Known to the Egyptians as the plant of immortality and to Native Americans as the wand of heaven, aloe vera comes with a wide array of amazing healing properties — some of which you may already know about. You might even have your own aloe vera plant in your home for those small emergencies like scrapes, cuts, and burns, but did you know that aloe vera is not only limited to topical use and is actually even more beneficial to your body when taken internally?
Aloe vera contains over 200 biologically active, naturally occurring constituents which include polysaccharides, vitamins, enzymes, amino acids, and minerals.
According to the Journal of Environmental Science and Health, aloe vera also possesses anti-bacterial, anti-viral, and anti-fungal properties that assist the immune system in cleansing the body of toxins and invading pathogens. But that isn’t all aloe vera juice/gel has to offer. 
Aloe vera contains important enzymes like amylase and lipase which can aid in digestion by breaking down fat and sugar molecules. One molecule in particular, Bradykinase, helps to reduce inflammation.
One study showed that aloe vera actually contains vitamin B12, which is required for the production of red blood cells. That would be great news for vegetarians and vegans in particular, who often do not get adequate amounts of B12 through their regular diet.
Other studies have shown that taking aloe can make vitamin B12 more bioavailable, meaning the body can more easily absorb and utilize it, thereby helping to prevent deficiency. Aloe vera is also a source of vitamins A, C, E, folic acid, choline, B1, B2, B3 (niacin), and B6. While it remains unclear whether we can rely solely on aloe as a source of B12, it can be used in conjunction with a supplement to help increase uptake.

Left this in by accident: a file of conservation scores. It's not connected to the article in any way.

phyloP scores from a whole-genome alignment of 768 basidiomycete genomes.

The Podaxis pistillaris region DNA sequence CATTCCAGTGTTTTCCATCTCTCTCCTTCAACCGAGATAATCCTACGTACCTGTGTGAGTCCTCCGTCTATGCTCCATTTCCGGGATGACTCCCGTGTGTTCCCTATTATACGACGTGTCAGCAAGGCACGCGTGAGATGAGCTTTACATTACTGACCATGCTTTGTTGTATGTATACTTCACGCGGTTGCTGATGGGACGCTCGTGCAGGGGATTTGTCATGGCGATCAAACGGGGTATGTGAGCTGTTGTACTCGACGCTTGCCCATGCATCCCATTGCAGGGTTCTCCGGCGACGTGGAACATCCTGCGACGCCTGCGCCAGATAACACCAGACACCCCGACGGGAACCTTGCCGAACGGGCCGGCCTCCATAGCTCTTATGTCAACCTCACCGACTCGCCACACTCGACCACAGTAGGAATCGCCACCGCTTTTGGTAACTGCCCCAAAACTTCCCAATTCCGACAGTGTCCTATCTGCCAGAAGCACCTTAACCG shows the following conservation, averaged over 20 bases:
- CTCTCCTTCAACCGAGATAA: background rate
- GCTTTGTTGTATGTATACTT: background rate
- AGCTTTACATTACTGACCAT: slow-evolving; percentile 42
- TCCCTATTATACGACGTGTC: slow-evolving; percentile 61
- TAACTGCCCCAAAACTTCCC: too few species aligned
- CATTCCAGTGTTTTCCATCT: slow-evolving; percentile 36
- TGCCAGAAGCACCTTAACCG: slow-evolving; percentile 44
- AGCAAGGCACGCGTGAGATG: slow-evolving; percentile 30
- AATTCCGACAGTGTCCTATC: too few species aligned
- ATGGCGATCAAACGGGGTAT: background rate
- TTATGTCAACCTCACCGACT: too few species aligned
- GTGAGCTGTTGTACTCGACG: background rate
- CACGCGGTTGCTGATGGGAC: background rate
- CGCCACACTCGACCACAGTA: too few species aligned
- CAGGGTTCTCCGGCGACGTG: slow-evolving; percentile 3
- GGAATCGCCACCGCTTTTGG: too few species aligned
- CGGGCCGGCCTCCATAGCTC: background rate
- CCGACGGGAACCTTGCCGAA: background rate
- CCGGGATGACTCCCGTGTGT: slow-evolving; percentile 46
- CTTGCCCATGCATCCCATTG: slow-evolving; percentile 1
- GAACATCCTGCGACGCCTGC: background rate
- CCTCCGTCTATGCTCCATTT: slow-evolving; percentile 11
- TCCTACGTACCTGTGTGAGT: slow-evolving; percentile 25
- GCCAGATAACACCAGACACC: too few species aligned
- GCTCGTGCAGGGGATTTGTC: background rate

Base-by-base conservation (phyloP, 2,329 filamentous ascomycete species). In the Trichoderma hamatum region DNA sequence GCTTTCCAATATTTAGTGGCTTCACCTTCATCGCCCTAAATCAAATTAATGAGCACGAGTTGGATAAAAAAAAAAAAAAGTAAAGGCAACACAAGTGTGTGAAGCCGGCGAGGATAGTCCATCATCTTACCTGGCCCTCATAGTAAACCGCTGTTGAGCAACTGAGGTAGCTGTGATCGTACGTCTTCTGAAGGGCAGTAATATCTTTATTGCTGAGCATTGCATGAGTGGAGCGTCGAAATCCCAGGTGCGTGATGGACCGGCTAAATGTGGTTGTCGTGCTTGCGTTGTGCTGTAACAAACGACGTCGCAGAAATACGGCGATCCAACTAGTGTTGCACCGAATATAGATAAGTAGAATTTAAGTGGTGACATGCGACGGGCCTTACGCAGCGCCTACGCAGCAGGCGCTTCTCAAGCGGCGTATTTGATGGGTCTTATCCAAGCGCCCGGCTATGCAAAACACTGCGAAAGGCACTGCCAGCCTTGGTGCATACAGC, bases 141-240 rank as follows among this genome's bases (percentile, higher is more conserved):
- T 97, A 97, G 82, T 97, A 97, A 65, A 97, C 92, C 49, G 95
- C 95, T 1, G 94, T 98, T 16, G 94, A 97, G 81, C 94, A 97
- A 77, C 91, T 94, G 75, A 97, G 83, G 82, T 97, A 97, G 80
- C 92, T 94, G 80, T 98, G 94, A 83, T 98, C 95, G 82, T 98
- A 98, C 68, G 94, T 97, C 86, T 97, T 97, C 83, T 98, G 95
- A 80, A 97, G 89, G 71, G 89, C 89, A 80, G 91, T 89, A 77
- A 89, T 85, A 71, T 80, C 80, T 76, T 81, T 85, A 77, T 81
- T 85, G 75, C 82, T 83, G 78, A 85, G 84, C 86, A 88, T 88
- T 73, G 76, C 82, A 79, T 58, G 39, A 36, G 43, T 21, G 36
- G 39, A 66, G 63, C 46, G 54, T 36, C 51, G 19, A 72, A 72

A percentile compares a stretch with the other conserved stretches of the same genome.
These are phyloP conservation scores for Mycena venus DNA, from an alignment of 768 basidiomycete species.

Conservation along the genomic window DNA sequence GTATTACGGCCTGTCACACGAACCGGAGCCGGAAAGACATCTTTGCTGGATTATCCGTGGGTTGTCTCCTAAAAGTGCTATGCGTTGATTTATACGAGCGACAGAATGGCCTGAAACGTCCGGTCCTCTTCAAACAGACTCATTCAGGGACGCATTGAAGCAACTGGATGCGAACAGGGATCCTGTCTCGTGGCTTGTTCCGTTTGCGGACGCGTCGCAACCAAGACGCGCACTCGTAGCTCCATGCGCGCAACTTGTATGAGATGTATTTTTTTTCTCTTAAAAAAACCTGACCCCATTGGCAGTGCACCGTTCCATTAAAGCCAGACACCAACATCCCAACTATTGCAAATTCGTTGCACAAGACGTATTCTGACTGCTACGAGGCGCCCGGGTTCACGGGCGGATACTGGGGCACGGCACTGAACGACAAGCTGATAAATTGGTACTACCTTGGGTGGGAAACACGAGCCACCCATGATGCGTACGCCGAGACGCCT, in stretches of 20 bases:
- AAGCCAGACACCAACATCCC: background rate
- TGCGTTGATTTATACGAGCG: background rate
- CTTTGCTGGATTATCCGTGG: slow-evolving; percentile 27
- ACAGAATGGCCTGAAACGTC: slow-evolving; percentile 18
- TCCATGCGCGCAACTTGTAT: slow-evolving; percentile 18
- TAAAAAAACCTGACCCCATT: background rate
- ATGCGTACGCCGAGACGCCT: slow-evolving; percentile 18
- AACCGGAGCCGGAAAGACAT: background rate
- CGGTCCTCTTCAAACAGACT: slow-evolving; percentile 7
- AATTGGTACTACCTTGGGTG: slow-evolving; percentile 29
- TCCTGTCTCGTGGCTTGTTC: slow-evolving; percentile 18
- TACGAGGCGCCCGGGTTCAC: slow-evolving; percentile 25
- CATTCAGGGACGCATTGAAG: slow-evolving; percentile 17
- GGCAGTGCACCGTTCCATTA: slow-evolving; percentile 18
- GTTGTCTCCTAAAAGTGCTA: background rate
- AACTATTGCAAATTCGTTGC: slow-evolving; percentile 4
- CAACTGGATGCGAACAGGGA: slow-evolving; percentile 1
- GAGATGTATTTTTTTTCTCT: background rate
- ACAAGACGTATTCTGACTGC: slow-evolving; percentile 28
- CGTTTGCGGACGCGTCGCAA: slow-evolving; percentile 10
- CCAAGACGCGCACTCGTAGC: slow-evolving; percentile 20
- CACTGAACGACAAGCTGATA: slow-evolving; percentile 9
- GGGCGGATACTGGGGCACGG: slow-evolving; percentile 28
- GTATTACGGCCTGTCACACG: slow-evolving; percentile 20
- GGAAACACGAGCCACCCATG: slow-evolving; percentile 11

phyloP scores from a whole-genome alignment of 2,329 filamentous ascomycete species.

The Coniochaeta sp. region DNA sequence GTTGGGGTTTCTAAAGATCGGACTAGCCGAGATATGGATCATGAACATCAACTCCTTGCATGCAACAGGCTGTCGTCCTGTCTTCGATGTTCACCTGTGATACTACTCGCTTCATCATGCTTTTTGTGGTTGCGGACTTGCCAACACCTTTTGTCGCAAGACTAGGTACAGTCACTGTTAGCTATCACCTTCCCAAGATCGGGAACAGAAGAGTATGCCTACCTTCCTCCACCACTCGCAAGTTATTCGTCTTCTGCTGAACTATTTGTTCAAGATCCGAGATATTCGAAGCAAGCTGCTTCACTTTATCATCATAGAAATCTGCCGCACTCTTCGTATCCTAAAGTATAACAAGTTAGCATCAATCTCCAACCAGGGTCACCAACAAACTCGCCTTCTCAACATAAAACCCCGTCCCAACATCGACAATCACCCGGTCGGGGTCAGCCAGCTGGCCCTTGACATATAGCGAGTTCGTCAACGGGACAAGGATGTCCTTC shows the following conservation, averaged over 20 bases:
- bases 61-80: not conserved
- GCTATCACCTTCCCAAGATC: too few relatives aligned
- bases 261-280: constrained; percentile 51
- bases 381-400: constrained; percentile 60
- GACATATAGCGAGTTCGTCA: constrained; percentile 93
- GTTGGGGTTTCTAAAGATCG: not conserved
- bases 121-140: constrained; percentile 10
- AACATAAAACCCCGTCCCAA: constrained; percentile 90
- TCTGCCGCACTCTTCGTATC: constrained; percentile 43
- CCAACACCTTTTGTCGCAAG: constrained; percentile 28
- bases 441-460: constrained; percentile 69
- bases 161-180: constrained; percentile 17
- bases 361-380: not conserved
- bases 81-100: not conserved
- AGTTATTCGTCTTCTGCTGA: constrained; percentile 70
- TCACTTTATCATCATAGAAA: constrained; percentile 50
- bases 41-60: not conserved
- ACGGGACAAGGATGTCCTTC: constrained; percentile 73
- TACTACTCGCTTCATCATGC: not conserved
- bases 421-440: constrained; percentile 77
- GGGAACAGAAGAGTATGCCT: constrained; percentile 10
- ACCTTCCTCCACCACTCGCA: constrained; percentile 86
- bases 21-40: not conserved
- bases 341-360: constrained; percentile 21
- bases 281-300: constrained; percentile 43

Aloe vera contains 20 of the 22 essential amino acids required by the human body. It also contains salicylic acid, which fights inflammation and bacteria.
Other Uses for Aloe
Aside from being an excellent body cleanser, removing toxic matter from the stomach, kidneys, spleen, bladder, liver, and colon, aloe can also offer effective relief from more immediate ailments, such as indigestion, upset stomach, ulcers, and gut inflammation. It also strengthens the digestive tract and alleviates joint inflammation, making it a great option for arthritis sufferers.
One study found that aloe vera juice, when taken the same way as a mouthwash, was just as effective at removing plaque as the common mouthwash and its active ingredient, chlorhexidine. This is a much better alternative because it is all-natural, unlike the typically chemical-laden options found in stores.
Aloe vera gel has also been found to effectively heal mouth ulcers, more commonly known as canker sores.
How to Take Aloe?
Image recipe – replace milk with coconut milk and ghee with coconut oil
Aloe can be consumed straight from the plant, but the easiest and most palatable option is probably aloe juice, which you can find in most health food stores. You can also buy the leaves from many common grocery stores, or harvest your own and juice them yourself.
You can buy the juice and mix it into your juices and smoothies or just drink it straight up. Make sure you are buying pure aloe juice/gel, which is made from either the whole leaf or just the inner filet. It does have a somewhat bitter taste though, so you may want to include other things. On the bottle you can find specific dosing instructions, but it would be wise to talk to a natural health expert or do some research to find instructions on specific dosing.